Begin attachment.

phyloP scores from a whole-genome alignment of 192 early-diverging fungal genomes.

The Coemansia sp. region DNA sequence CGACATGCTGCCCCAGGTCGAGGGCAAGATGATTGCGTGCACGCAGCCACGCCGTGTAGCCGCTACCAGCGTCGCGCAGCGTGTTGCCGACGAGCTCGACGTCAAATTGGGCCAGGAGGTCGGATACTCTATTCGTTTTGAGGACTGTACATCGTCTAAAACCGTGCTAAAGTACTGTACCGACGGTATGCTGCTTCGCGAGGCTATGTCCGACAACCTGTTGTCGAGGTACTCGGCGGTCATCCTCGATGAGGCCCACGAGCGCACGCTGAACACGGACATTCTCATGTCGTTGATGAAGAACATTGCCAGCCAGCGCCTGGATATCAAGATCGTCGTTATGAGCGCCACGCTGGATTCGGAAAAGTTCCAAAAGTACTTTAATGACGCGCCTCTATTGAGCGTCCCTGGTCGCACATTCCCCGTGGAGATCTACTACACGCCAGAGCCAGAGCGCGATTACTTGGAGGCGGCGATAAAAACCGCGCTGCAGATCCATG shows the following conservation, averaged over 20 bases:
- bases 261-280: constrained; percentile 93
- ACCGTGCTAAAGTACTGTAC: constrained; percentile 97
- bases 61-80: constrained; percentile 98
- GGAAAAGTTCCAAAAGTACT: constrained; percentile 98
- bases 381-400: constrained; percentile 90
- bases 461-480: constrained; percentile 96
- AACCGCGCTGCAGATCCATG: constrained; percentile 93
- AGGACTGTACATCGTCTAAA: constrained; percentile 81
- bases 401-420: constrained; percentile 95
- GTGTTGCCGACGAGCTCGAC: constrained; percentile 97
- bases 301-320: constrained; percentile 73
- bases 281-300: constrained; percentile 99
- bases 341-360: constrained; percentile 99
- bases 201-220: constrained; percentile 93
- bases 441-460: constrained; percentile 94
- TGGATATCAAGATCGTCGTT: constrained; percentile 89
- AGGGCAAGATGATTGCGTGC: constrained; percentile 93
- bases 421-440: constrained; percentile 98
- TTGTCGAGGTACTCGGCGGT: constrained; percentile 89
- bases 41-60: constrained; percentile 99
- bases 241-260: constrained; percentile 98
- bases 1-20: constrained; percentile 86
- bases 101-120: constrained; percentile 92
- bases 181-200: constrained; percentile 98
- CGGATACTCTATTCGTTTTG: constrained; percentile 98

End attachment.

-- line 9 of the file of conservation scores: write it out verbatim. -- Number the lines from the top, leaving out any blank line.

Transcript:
- AACCGCGCTGCAGATCCATG: constrained; percentile 93